It controls your life...I didn't want friends, I didn't want to socialize, I didn't want to talk to anybody and I didn't want help or therapy because those things are for punks (in my head). All I wanted to do was sit in the dark and drink straight whiskey and think about how miserable I was acting like a spoiled brat because I wasn't getting what I wanted. I was self destructing at a rapid pace and I didn't care because the pain of possibly hurting someone else or myself didn't hold a candle to the pain of trying to live my life sober.
     
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  5. Aleksander Ulyanov

    Aleksander Ulyanov Well-Known Member

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    And it doesn't and it is.

    We are all addicted to food and food has just about EXACTLY the same overall effect on all of us as drugs do.
     
  6. bobobrazil

    bobobrazil Newly Registered

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    most people have an addict in their family, that they may not even know about, im always reminded of a friend whos uncle was a baptists 50 yrs ago and would not drink booze, however he frequently bought codeine cough syrup, 42% alcohol and 4 grains of codeine in 4 oz bottle, and yes booze can be worse as its justified as "not that bad"..my mother was an RN starting back in 1942...she was addicted on and off her whole life to lesser opiates, she had easy access and never was in any trouble and never robbed walmart
     
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  7. MJ Davies

    MJ Davies Well-Known Member

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    I am not a superhuman. I made a choice not to drink or do drugs or engage in risky behavior as I didn't want to compound the severe emotional pain I was in due to what I endured and survived.

    My parents didn't stop verbally or physically abusing me even after I became an adult so my only goal was to put myself through college and keep gainful employment. All my grandparents and both parents were alcoholics and it didn't look like fun at all. Both my grandfathers died from alcoholism prior to their respective 60th birthdays and both grandmothers stopped drinking in their 60s and both died within a decade. I recall our dad picking us up from school and driving from bar to bar looking for his mom. They never told us anything about their childhoods but it was obvious that he was in emotional pain during those moments. He drank, but never in public and never went to bars except to find her. He was a Chicago police officer so he had a rotating shift so he was drunk passed out on whatever two consecutive days he had off, would stop and sleep it off and go back to work. He hated me with a passion and would use his connections to find me, kick in my door or show up at my job to beat the hell outta me. Or, my mother would call the HR department at my job and get me fired. They were relentless but I kept holding strong and still didn't turn to drugs or alcohol.

    So, in a way, their inability to love me helped me to become self-sufficient, responsible and more focused on taking positive steps. I used my experiences to help other people and have always been involved in some kind of advocacy work. I knew I had to stop doing the court stuff when I seriously contemplating kidnapping some kids to get them away from both of their crazy parents. I'm no good to anybody on the run or in prison so I started a consulting business and helped develop non-profit organizations in various communities around the country as a way to help people without having to subject myself to the excruciating pain of feeling helpless because our judicial system is not designed to effectively handle domestic situations. This is why I'm pro-Choice. Love and nurturing and caring can't be mandated and I know for a fact that I wouldn't be here if my mother wasn't Catholic. She told me my entire life that she hated me and would have aborted me if she could have. They always told me that I wasn't welcome there and they kicked me out less than a week after my high school graduation. So, the people that scream about "precious little lives" are the people that haven't seen the group homes, foster homes, children forced into prostitution, juvenile delinquency, spike in crimes or rampant abuse and/or neglect that happens to unwanted children. Forcing somebody to bring a baby into the world (through guilt or legislation) they do not want or care about is one of the cruelest things we can do to our society's children. It still breaks my heart because I know many, many people that endured way worse than I did and many that have not been able to climb out of their pain. It's tough stuff.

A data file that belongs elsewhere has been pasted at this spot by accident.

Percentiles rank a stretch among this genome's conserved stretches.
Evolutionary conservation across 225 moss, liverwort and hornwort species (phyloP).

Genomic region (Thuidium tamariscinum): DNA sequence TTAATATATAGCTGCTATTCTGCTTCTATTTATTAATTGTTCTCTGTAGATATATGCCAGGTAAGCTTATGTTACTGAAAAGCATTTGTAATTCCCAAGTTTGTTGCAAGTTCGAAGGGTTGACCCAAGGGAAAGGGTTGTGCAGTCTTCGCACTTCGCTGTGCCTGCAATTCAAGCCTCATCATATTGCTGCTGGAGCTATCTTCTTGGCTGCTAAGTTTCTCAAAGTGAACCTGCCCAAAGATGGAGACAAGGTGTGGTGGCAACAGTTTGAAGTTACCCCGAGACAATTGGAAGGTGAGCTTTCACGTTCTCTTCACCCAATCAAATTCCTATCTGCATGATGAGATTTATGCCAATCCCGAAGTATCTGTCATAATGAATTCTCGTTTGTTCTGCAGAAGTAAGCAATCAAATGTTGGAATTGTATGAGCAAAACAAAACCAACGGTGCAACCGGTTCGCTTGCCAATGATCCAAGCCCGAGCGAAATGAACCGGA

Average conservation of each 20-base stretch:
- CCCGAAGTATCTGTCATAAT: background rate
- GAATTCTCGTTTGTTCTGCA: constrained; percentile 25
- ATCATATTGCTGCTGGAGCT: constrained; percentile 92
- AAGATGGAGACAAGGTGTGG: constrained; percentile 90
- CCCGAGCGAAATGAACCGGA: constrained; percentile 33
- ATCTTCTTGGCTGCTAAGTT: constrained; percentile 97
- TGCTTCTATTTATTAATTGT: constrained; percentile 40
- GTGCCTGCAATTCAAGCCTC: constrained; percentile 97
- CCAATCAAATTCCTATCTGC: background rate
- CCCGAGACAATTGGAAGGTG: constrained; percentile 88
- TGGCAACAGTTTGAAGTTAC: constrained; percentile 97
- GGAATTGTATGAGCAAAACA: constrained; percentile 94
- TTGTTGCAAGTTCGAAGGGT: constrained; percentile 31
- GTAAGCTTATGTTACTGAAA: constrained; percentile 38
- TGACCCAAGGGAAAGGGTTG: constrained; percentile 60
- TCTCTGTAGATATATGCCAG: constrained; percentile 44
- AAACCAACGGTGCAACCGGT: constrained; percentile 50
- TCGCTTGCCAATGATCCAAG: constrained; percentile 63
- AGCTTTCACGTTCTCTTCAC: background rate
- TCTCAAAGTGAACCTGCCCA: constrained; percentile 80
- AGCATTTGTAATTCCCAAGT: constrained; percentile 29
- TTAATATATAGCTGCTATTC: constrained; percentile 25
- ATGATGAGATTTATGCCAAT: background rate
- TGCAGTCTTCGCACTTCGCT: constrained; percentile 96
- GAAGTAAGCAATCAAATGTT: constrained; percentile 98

I would be remiss to not disclose to you that my body chemistry is not aligned properly which I believe helps tremendously. What I mean is my body doesn't respond to medications or chemicals the way other people's bodies do. So, I'm not a superhero. I just can't get drunk. I have to take a few medications for the rest of my life due to some internal injuries related to my abuse and my ex calling the cops that burst in and attacked me within days of a surgery (causing internal bleeding and scar tissue). One of them has a side-effect of drowsiness so it can't be administered in the ER if I drive myself to the hospital. However, it has never made me sleepy and it's not because my body has built up a tolerance to it. It's never made me sleepy. I can drink as much beer as I want and it doesn't nothing except send me to the facilities. So, I'm going to assume that if there was something that I could do that would take away the nightmares, I'd probably be an addict too. LOL Just kidding (but I really would like the PTSD to give me a break sometimes ;-).

    Usually people who've stayed up all night drinking. ;-)

    I think that is one of those things where everyone stumbles sometimes. You know, we think we can handle something and then realize we can't when it's too late. Look at Tiger Woods and Pelosi's husband. The singer Brandy and Tom Cruise have both killed someone in car accidents. I can't recall if any of them were inebriated or high at the time but killing somebody due to one's own carelessness is a life changer and while nobody died at Pelosi's hand, it was not his first DUI either. Nobody should ever have a second one of those. I've helped some women to meet their community service hours in some of the programs I developed and I have yet to hear one reasonable excuse for getting behind the wheel of a car when one isn't fully alert. I don't even excuse sleepiness as a friend in college was working two jobs, fell asleep, cross six lanes of traffic and injured several people. Fortunately, nobody died but why take that risk?